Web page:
02:37 That's generally not going to be where I actually want to run the engine.
02:41 You can see that I've set the low RPM area up to 2,500 RPM to an equivalence ratio of 1.12.
02:50 Let's just bring up our calculator and find out what that means.
02:54 So if we enter a value of 1.12 and then we use the inverse function, we see that there is the equivalent of 0.89 lamda.
03:04 Now if i multiply that value by 14.67, our stoichiometric AFR.
03:11 We see that's an air-fuel ratio target of 13.09, 13.1 let's call it.
03:17 So we've got that at low RPM here.
03:20 See though, at higher RPM you can see that I've increased those numbers and from 5,250 RPM and above we've got an equivalence ratio target ratio of 1.163.
03:34 Let's see what that is in terms of lambda.
03:37 So, into 1.163, the inverse of that shows us we have a target of 0.859.
03:42 Let's call that 0.86 and again if we multiply that by our stoich value, we say we have a target of 12.6 to 1.
03:51 So richening the air-fuel ratio target at higher RPM.
03:55 What I've done, just for simplicity, is between our bounds here at 2,500 RPM and 5,250 RPM, I've simply highlighted the cells in between and I've used our horizontal interpolate function just simply to go as a straight line interpolation and if we look at this as a 2D graph, you can see that's exactly what we've got here.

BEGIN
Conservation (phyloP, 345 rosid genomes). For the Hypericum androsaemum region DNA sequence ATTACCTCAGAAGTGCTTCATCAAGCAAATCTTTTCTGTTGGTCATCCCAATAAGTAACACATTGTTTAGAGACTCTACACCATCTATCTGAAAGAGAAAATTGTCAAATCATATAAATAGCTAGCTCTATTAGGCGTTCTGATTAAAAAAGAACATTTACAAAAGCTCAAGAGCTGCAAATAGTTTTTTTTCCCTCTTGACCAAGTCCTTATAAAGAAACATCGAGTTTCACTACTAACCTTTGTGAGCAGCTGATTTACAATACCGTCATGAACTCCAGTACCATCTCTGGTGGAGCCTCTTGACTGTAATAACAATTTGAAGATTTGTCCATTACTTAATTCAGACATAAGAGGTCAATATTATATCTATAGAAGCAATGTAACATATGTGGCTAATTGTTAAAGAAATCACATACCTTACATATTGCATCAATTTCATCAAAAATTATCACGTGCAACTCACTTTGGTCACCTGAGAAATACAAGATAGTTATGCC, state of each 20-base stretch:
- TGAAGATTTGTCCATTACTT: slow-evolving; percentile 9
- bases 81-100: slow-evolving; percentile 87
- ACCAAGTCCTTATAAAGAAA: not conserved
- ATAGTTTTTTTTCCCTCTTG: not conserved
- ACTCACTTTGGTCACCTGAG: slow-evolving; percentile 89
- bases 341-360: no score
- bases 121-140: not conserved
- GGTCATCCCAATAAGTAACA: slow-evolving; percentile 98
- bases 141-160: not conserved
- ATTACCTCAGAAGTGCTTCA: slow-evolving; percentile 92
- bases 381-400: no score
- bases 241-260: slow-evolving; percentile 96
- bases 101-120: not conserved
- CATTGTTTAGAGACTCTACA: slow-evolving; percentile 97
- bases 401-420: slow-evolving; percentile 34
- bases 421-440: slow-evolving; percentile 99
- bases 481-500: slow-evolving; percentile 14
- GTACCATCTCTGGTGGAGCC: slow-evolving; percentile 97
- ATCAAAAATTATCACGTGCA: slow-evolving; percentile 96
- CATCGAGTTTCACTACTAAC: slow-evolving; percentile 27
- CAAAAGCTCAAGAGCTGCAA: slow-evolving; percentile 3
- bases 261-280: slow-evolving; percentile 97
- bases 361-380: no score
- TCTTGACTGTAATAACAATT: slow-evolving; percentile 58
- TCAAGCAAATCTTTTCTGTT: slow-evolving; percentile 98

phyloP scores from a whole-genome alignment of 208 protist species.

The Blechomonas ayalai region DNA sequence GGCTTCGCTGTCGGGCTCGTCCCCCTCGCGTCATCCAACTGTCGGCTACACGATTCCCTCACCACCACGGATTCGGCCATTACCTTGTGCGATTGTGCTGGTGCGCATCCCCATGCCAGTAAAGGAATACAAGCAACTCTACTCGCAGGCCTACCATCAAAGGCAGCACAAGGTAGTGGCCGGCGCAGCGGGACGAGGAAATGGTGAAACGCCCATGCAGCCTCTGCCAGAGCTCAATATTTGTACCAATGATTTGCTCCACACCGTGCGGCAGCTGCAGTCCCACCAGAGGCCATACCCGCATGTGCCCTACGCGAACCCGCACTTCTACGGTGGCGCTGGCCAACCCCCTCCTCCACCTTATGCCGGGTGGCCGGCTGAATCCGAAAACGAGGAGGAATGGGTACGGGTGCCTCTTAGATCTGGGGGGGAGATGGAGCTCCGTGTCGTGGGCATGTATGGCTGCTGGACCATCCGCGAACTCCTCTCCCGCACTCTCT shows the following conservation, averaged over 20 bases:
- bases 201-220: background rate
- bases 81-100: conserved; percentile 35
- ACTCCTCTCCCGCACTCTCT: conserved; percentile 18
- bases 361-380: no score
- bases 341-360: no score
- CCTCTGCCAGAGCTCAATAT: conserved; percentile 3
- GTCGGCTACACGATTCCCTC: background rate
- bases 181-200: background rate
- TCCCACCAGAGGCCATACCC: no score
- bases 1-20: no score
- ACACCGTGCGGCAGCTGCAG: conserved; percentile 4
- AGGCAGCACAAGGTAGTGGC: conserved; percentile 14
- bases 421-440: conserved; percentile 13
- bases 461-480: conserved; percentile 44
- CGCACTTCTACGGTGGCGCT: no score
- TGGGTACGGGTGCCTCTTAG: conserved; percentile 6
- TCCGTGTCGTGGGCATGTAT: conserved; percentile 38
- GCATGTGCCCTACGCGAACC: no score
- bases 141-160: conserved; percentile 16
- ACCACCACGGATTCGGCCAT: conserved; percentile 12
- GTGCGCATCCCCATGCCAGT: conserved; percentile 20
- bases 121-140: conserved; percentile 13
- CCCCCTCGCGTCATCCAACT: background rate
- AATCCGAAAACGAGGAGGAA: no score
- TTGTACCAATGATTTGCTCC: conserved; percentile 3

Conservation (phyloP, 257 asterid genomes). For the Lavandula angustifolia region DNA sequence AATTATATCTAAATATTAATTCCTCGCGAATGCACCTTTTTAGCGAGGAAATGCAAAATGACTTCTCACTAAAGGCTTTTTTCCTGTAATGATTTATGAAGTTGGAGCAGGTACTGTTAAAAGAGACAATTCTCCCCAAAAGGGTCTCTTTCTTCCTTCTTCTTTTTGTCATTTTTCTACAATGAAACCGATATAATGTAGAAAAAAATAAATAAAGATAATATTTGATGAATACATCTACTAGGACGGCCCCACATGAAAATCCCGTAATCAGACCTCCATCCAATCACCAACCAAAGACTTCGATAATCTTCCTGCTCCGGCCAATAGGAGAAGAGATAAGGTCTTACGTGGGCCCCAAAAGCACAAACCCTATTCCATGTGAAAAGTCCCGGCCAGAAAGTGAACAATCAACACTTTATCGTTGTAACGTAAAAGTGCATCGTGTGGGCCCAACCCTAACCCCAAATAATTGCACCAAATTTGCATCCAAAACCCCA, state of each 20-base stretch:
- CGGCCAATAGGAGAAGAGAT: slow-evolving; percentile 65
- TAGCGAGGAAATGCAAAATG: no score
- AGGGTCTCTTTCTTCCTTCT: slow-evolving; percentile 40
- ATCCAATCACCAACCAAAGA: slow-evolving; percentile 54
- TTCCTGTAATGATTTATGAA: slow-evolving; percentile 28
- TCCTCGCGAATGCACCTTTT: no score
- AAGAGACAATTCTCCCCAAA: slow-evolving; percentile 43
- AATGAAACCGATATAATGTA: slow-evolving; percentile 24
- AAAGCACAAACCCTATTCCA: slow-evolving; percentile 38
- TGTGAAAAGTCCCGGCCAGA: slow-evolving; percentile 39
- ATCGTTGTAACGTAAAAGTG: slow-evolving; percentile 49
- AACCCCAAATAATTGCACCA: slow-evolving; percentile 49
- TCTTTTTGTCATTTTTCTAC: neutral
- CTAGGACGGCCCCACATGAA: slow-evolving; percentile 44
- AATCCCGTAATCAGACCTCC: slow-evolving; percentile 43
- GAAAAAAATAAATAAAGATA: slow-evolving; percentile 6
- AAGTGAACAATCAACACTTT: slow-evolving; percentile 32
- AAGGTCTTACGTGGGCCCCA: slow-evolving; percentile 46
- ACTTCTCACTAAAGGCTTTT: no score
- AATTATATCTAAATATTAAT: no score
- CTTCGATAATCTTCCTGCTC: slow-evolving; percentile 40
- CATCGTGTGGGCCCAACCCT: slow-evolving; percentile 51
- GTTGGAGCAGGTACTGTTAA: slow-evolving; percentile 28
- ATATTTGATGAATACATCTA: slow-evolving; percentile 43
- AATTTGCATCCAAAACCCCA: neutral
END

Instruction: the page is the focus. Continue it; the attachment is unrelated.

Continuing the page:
04:21 These might not be the exact air-fuel ratios that you want to run on your particular engine.
04:28 This course isn't designed to show you how to find the exact air-fuel ratio to suit your particular engine, rather it's about how to modify the maps in the PCM in order to achieve whatever your desired air-fuel ratio is.
04:44 So as I've said, if we've done our job correctly as far as our MAF and virtual V8 tuning goes, then we should straight away be very, very close to these targets.
04:55 This leaves us with the next step, which is tuning our ignition tables.
05:01 Particularly if you're tuning an ECU, an engine that is unknown to you.
05:06 Particularly if it's modified it can be a smart move to begin by removing a little bit of timing, perhaps a couple of degrees of timing out of the wide open throttle operating area.
05:19 In this particular case, our engine is 100% stock standard other than our OTR intake, so we can be relatively safe with the sort of ignition timing values that are in the spark advance table.
05:33 So let's begin by performing a wide open throttle ramp run and just see exactly where we are.
05:40 We'll get our engine into fourth gear and we'll get ready to run.